Tuesday, December 9, 2014

The Trouble with Speed Writing

Back in the 70’s, the craze was speed-reading. Now it’s speed-writing, with authors churning out book after book at lightning speed.

They’re only words, right?

Here’s the thing: readers have access to all the words they want, for free, on the internet. They don’t need your book or mine. Not unless it’s truly worth reading.

Don’t get me wrong. I’m all about fluency—pushing through to the end of a crappy first draft, so you can see what you’ve got. Too much deliberation along the way, and you risk writer’s block. That’s why initiatives like NaNoWriMo, spurring writers to complete a novel draft in a month, make good sense.

To complete a book-length draft is no small achievement. But keep in mind that in the glow of your accomplishment, your draft will look better than it really is. Don’t be fooled. Don’t circulate it prematurely among agents and editors. Don’t hit that “publish” button too soon.

Particularly in the self-published e-book market, some authors are churning out book after book, each one completed in only a matter of weeks. A few have even found readers, some in substantial numbers. But if you look closely, you’ll see that most successful of these speed-writers first hit the market during a unique moment in publishing history, roughly between 2009 and 2011, when readers (of genre fiction, primarily) were just discovering how much bang they could get for their e-book bucks.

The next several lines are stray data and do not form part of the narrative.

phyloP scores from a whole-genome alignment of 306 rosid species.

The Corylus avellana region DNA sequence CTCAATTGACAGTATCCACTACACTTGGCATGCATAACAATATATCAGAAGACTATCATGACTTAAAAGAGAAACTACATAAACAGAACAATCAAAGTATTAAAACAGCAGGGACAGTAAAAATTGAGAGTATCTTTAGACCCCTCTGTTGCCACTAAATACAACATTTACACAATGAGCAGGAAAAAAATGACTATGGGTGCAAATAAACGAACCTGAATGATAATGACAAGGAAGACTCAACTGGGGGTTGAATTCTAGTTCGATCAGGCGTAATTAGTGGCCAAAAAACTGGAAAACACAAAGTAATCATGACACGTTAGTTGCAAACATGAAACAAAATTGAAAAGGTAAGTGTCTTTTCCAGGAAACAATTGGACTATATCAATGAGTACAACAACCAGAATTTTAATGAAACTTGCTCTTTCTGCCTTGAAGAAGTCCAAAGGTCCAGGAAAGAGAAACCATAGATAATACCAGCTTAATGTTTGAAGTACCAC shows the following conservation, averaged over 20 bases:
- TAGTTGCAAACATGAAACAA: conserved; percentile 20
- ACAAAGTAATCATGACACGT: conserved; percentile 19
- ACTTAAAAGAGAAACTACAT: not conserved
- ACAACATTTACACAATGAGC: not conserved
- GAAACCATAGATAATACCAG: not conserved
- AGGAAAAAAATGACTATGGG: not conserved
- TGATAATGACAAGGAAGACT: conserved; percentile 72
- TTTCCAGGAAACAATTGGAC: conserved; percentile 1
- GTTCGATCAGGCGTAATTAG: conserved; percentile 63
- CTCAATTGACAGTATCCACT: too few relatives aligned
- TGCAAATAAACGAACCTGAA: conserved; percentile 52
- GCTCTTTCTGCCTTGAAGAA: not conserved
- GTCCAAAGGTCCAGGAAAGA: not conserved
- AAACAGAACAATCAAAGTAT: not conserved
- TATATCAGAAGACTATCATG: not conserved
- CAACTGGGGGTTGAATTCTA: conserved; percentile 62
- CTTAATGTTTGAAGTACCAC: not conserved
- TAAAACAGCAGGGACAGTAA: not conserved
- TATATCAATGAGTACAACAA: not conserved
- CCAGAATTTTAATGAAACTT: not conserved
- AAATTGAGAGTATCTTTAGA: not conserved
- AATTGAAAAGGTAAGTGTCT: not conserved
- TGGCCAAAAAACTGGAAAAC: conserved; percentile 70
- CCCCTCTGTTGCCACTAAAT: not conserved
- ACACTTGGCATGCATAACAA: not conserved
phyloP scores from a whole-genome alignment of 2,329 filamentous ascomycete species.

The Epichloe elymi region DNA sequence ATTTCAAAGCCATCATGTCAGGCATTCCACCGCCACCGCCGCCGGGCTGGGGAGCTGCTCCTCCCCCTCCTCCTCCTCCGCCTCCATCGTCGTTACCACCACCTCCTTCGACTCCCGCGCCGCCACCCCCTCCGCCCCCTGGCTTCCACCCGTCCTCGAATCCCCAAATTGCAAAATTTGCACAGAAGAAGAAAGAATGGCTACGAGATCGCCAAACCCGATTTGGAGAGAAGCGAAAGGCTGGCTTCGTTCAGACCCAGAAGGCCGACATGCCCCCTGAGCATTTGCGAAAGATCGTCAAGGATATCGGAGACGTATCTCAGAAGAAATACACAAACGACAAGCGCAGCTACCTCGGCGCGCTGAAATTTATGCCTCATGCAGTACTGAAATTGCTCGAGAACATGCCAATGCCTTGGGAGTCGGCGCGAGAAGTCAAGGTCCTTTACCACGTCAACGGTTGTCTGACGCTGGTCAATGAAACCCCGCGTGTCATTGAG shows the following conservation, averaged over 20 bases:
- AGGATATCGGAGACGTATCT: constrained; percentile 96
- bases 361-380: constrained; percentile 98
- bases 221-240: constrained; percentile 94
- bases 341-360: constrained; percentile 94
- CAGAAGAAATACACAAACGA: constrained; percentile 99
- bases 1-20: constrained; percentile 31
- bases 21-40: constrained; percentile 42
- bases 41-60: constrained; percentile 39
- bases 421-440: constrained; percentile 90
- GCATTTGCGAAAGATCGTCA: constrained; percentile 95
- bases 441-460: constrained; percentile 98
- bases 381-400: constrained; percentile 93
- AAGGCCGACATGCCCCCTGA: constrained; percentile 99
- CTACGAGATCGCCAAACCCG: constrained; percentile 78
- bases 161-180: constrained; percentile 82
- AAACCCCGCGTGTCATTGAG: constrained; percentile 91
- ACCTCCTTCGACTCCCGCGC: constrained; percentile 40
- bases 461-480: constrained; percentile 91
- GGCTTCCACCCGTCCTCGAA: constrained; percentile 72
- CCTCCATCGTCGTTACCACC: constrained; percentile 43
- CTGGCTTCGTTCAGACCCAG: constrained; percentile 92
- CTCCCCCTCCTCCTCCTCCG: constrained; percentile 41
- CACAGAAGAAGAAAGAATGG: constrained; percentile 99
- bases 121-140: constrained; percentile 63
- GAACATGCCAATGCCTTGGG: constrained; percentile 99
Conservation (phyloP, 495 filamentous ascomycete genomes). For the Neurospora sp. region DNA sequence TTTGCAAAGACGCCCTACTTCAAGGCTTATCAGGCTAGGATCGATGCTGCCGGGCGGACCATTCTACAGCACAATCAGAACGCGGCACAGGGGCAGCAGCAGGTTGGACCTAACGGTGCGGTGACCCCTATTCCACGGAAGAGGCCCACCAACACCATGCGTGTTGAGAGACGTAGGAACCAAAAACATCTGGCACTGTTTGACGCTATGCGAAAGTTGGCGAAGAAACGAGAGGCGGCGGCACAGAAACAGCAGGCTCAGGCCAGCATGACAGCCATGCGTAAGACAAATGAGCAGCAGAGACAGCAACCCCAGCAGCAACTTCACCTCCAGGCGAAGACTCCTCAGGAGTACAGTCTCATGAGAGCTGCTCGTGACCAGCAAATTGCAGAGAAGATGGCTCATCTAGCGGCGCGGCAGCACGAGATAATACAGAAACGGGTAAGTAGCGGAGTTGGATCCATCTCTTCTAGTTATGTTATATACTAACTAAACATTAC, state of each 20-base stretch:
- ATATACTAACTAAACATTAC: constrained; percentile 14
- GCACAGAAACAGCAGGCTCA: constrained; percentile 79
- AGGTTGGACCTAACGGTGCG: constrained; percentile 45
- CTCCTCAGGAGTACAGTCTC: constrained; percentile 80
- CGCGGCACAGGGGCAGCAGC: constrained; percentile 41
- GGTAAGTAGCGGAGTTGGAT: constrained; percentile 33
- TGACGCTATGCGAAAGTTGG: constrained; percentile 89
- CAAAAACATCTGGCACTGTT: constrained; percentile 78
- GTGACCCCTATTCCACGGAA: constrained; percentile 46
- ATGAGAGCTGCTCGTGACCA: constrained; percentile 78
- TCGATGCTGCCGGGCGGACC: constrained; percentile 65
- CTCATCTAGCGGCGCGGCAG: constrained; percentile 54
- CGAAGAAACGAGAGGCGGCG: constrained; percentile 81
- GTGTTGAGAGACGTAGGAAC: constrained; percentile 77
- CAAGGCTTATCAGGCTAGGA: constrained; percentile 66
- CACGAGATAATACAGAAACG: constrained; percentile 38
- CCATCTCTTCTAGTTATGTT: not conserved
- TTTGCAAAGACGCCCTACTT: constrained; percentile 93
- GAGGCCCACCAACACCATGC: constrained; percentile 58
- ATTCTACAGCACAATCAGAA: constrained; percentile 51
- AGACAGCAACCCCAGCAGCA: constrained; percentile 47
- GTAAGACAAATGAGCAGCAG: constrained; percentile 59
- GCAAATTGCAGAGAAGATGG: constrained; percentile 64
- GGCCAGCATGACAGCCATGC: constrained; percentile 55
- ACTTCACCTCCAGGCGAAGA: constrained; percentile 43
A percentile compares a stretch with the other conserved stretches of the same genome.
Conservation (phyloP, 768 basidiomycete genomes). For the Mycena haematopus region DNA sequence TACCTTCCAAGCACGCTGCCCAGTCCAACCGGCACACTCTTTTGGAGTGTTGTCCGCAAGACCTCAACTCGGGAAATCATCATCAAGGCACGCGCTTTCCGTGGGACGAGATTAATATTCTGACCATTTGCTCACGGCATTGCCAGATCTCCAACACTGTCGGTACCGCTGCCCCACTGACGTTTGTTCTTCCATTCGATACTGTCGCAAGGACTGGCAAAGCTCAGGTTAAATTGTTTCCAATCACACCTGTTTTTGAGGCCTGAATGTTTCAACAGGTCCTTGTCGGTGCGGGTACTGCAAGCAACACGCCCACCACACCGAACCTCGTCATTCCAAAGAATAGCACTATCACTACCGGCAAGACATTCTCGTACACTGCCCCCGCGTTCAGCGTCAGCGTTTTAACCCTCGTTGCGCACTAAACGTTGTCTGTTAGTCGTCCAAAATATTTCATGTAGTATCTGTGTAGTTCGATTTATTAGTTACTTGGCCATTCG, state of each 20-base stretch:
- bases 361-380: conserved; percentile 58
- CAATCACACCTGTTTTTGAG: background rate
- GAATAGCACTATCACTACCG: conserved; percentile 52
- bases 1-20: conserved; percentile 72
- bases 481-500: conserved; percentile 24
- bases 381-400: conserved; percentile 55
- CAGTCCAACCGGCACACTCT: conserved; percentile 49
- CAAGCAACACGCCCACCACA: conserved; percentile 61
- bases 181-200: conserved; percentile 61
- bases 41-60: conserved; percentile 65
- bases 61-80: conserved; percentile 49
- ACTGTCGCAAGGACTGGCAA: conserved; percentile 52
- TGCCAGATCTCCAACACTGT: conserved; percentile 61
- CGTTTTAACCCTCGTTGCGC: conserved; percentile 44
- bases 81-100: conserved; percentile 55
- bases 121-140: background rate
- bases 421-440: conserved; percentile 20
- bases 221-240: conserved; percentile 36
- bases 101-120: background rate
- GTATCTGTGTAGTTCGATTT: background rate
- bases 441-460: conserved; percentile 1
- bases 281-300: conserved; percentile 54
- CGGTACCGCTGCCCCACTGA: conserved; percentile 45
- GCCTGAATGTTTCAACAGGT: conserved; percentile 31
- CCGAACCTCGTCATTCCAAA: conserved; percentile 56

That era is already fading fast in the rear view. The authors who found their followings during those golden years continue to speed-write for their loyal readers, with decent though moderated success. These days there are exponentially more e-books to choose from, allowing readers to be a lot more discerning, quick to slam those with weak plots and flat characters and typos on every other page.

Traditional publishers sometimes push authors to speed-write, too, especially when the topic is timely and they want the book out right now. It's called "crashing a book." Too many crashes, and your writing looks pretty ugly.

Pace yourself. With ten years between books, Pulitzer Prize-winning author Donna Tartt is proof that readers will wait. 

Get it right, because books are forever.